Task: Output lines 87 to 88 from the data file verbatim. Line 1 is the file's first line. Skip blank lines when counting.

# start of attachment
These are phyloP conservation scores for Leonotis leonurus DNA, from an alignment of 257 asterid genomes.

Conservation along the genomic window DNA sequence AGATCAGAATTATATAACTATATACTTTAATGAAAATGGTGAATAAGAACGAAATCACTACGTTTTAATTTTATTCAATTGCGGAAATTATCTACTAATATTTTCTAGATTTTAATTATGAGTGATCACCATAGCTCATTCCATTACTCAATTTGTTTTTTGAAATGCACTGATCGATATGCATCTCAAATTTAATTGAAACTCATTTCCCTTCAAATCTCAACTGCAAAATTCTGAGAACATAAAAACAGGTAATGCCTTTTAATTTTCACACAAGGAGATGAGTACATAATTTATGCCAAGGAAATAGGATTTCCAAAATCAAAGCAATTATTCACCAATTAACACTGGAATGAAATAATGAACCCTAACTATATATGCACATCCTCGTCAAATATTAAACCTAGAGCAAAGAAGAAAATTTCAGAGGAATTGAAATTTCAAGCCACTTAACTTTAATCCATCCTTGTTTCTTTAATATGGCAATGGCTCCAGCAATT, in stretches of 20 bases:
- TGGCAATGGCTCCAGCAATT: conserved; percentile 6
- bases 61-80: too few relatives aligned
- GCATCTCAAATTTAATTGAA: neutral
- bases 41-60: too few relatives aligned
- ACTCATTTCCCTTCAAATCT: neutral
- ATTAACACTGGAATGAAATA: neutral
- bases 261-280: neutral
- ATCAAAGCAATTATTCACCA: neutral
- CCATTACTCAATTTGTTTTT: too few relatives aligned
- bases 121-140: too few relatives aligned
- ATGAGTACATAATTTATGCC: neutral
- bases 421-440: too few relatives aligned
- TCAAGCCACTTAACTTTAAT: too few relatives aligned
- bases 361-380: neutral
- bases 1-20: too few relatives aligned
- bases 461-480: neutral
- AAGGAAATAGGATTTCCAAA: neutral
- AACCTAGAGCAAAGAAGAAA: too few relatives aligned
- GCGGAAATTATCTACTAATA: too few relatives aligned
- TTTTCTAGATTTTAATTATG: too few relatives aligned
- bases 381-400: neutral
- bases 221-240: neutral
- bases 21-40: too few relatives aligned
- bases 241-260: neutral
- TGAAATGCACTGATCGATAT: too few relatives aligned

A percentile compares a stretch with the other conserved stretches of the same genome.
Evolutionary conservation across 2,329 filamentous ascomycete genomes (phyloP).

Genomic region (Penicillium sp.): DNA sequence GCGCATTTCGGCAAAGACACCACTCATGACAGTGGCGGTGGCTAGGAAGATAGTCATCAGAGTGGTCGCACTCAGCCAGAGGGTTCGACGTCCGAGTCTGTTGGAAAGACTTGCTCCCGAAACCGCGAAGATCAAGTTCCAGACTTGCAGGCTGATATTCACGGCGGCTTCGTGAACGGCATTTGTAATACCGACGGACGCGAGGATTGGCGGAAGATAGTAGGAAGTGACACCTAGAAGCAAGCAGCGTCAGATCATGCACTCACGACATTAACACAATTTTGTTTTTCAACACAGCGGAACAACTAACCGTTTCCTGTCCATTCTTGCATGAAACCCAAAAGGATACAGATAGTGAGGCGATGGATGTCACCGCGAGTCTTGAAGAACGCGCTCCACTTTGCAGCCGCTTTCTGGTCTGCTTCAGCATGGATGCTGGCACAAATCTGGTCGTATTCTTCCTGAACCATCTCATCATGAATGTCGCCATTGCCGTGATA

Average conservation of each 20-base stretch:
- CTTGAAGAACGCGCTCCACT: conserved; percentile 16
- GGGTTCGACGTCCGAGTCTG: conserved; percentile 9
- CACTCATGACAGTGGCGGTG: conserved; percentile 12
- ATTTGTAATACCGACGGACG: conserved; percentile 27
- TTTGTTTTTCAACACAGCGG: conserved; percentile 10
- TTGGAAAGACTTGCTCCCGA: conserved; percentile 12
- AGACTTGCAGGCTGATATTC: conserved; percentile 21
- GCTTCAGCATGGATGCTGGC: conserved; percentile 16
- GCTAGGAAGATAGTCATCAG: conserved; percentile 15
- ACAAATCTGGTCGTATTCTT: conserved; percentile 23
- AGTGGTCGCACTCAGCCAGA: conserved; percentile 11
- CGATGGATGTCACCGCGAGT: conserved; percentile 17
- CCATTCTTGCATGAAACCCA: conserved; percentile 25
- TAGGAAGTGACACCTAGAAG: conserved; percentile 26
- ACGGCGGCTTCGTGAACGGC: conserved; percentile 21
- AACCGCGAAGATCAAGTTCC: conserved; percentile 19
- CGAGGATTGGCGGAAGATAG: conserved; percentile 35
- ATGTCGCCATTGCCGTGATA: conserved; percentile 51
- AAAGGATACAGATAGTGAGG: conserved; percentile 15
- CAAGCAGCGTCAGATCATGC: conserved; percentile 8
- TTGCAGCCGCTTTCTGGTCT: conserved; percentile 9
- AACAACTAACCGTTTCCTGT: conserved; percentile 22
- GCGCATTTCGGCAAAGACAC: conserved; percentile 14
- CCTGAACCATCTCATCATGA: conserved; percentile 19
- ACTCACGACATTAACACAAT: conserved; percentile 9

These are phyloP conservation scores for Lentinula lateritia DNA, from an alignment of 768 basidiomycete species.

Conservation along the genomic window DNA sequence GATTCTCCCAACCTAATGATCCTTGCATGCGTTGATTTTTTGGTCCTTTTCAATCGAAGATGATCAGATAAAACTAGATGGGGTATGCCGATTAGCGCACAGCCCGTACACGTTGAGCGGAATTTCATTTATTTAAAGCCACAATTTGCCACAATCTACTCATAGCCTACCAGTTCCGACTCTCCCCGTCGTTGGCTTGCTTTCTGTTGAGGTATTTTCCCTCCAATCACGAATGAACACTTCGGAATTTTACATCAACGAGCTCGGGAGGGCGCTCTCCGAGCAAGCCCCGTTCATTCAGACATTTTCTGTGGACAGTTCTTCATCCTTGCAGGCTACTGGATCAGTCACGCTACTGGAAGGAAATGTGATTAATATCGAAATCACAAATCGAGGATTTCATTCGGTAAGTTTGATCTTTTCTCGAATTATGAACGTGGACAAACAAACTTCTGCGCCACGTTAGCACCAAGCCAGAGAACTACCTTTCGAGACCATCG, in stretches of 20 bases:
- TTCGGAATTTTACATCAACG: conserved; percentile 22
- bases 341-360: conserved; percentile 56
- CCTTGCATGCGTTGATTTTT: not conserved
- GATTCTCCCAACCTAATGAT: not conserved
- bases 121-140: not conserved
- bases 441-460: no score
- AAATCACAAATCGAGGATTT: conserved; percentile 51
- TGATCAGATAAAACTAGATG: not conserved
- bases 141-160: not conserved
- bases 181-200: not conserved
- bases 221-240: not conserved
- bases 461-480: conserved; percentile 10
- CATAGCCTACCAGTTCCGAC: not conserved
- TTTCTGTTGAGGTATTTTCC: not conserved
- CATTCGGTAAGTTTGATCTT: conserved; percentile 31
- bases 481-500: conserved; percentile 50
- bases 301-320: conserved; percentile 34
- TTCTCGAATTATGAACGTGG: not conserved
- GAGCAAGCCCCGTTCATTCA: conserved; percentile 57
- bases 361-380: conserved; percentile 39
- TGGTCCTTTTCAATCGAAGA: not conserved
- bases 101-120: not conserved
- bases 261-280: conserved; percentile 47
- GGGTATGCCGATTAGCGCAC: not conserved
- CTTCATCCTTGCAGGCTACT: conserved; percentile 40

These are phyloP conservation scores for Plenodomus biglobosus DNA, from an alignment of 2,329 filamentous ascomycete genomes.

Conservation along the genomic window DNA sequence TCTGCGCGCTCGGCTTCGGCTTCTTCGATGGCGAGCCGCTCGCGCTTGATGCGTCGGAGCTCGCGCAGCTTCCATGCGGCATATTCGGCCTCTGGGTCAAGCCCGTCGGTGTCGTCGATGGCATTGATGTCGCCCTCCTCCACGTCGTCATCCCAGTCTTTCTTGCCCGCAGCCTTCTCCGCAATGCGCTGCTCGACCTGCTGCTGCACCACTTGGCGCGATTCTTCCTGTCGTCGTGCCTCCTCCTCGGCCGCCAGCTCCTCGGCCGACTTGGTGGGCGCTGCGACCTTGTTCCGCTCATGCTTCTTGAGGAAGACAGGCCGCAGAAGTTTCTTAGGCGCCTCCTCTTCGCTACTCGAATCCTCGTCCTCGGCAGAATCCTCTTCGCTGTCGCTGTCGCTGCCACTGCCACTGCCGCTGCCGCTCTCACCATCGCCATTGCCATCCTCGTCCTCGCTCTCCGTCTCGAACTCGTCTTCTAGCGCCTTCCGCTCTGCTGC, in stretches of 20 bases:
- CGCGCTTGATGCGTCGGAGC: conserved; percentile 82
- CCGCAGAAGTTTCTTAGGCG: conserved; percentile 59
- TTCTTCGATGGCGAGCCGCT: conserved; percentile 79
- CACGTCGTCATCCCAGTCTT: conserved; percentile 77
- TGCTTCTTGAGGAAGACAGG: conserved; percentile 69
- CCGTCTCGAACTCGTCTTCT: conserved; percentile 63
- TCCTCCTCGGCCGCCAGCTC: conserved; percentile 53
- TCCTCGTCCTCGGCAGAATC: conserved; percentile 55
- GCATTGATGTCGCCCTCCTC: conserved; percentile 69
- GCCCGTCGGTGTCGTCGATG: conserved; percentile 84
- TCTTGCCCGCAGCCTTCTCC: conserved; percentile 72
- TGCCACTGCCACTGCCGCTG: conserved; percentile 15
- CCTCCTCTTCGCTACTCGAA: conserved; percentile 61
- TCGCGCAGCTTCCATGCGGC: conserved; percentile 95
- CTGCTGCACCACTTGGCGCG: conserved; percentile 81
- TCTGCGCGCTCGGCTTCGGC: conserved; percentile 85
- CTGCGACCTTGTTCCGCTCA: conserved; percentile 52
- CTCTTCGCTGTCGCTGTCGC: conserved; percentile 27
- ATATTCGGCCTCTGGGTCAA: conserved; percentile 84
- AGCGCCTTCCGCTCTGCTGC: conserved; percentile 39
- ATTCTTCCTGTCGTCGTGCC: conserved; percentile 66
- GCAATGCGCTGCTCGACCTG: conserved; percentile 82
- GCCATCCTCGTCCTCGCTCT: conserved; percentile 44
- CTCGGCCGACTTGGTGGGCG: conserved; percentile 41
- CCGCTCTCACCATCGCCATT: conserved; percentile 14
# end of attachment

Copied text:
- CCGCAGAAGTTTCTTAGGCG: conserved; percentile 59
- TTCTTCGATGGCGAGCCGCT: conserved; percentile 79